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The Untold Truth: Why Physicians Struggle With Mental Health

March 7, 2023

6 min read

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Author : United We Care
Clinically approved by : Dr.Vasudha
The Untold Truth: Why Physicians Struggle With Mental Health


People often equate physicians with superheroes; they cure the sick, save lives, and are the last line of defence in many medical emergencies. But what is often overlooked is the effect of their career choices on their mental health. It’s no secret that physicians struggle with long hours, grueling shifts, conflicts with patient parties, and difficult decisions that can take an emotional toll. This blog post explores why physicians are particularly vulnerable to mental health issues and how they can find help when needed. From burnout to depression and anxiety, uncover the untold truth about why physician mental health should be a priority for everyone.

Why do Physicians Struggle With Mental Health?

Mental health is often considered taboo, especially in the medical field. Physicians must be strong and stoic according to their patients, but this isn’t always true. There are several reasons why physicians may struggle with mental health.

-One reason is the high-stress levels that come with the job. Physicians constantly deal with life-and-death situations, make difficult decisions, and work long hours, and this can all take a toll on their mental well-being.

-Another reason physicians may struggle with mental health is that they often feel isolated from their peers. Due to the demands of their job, they may not have much time for socializing or hobbies outside of work, which can lead to feelings of loneliness and isolation.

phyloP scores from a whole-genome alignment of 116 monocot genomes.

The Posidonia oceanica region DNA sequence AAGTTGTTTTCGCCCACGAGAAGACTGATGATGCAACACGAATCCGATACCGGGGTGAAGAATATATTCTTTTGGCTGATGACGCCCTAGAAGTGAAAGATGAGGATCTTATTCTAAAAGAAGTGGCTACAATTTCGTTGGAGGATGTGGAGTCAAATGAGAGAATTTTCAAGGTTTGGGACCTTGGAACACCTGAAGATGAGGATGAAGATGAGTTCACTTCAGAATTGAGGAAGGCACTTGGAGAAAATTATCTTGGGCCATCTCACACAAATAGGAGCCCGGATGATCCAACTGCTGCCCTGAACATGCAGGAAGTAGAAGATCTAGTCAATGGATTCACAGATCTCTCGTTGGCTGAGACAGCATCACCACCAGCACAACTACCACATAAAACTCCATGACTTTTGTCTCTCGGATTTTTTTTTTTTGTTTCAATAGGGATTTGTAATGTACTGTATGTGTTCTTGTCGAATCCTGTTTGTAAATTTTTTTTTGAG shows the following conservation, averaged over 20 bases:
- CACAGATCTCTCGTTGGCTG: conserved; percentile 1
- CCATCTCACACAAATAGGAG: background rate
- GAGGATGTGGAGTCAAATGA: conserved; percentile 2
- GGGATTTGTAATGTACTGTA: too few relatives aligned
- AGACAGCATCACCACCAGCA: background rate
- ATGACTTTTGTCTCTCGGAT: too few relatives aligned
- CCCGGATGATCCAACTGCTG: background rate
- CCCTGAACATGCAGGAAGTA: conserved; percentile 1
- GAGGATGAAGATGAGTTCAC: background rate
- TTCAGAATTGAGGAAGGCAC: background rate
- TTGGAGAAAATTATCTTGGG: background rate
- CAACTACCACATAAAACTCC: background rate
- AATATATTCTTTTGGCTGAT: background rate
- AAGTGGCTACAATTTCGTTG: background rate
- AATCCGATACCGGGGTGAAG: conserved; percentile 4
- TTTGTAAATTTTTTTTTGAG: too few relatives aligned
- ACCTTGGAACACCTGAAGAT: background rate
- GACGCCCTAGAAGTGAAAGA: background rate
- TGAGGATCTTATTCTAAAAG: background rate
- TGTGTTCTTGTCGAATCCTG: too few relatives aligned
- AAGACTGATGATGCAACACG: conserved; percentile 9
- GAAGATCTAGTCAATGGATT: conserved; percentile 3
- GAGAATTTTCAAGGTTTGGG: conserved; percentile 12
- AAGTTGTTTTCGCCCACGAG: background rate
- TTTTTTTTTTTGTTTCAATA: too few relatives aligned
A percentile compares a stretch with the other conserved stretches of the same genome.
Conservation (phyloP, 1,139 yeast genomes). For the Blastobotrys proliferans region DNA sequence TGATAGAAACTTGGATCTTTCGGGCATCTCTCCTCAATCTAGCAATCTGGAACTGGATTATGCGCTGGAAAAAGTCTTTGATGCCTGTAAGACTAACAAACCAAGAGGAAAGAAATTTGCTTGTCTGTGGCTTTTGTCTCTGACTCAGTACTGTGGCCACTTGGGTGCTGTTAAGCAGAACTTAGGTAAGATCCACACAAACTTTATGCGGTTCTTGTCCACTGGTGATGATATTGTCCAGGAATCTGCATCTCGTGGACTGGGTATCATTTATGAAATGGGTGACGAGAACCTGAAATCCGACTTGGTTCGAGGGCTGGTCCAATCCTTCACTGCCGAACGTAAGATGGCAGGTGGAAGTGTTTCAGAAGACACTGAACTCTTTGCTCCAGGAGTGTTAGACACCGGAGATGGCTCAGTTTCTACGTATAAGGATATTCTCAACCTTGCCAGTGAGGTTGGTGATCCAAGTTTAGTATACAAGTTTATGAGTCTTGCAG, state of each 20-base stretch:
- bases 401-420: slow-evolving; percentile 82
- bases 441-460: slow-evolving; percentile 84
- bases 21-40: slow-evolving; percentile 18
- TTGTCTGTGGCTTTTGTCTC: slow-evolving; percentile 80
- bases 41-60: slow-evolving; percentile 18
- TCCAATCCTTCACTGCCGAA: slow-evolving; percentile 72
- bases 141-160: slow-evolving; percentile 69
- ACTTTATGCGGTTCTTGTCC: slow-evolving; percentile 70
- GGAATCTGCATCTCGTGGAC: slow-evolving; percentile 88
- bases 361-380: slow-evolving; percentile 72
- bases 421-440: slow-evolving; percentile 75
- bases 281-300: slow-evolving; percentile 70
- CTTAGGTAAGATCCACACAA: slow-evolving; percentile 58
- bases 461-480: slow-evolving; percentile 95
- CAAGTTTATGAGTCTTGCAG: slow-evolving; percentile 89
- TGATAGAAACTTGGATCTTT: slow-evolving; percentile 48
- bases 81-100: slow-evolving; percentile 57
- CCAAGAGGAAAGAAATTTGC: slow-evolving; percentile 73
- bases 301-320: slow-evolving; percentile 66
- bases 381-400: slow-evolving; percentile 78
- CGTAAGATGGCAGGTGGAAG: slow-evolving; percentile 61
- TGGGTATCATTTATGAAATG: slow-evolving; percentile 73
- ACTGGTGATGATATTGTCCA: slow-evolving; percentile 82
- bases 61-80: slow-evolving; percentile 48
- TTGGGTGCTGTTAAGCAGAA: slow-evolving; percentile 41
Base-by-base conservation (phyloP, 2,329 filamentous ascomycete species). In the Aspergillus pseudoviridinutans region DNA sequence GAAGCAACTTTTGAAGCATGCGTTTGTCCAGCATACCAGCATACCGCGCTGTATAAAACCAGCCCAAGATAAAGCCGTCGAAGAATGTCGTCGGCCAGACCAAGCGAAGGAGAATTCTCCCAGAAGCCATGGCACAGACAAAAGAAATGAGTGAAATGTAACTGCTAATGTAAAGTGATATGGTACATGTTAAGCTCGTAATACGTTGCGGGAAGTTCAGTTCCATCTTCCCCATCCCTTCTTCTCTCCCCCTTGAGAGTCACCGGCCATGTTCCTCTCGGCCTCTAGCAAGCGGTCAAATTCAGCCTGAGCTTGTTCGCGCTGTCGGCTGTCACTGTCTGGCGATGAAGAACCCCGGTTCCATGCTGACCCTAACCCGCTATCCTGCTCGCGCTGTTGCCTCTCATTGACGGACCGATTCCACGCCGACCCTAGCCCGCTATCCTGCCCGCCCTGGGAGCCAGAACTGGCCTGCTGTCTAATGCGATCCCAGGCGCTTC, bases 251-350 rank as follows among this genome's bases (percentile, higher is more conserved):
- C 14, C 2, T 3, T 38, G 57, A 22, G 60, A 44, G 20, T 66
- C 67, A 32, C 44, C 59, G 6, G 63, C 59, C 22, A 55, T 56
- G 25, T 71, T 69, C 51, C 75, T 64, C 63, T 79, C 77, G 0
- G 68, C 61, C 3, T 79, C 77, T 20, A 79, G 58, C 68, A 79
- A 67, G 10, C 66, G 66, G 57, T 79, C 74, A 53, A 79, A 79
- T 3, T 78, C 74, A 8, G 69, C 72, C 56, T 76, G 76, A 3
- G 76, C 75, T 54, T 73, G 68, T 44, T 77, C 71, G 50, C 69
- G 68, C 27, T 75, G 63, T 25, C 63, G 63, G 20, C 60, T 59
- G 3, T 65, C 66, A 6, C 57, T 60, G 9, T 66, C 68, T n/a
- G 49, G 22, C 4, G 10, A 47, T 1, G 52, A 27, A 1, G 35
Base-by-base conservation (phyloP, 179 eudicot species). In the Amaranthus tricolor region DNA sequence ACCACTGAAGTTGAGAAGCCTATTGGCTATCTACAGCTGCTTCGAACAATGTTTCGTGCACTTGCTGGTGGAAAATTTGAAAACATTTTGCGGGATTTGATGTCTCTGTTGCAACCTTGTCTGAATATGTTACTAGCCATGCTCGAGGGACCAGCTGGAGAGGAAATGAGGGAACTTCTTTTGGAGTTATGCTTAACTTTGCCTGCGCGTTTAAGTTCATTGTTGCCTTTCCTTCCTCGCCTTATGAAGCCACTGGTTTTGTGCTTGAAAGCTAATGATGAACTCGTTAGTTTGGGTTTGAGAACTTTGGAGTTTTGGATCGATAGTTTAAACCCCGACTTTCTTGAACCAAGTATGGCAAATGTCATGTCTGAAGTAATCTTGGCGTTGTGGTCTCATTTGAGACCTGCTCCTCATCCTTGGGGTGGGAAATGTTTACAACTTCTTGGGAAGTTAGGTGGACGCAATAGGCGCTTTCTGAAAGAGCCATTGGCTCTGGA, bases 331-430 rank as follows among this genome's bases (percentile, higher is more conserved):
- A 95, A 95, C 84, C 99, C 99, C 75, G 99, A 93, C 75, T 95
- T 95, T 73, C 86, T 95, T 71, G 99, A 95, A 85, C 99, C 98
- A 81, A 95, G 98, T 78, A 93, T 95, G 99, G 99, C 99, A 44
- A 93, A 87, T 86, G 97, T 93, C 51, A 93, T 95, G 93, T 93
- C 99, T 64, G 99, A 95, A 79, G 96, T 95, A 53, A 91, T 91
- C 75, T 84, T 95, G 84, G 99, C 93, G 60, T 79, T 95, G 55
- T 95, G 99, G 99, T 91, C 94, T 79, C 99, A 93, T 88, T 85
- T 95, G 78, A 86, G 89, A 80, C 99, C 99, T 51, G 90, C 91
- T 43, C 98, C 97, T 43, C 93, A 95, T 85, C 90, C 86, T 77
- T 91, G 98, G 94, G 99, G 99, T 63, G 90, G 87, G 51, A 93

-Unfavourable medical/health outcomes for their patients can also put a toll on a physician’s mental health as they can result in conflicts with patient parties. Studies show that team-family conflicts make up 29% of interactions with patients’ families.[1]

-Finally, many physicians also struggle with burnout. Burnout is common in any high-stress job but can be particularly severe in the medical field.

The Untold Truth of Physicians

For physicians, long days filled with life-and-death decisions are the norm. It’s no wonder that physicians are at a higher risk for mental health problems like depression and anxiety. But it’s not just the long hours that take a toll. There are also other things like:

– The immense pressure to be perfect. Physicians are expected to have all the answers, even when they don’t.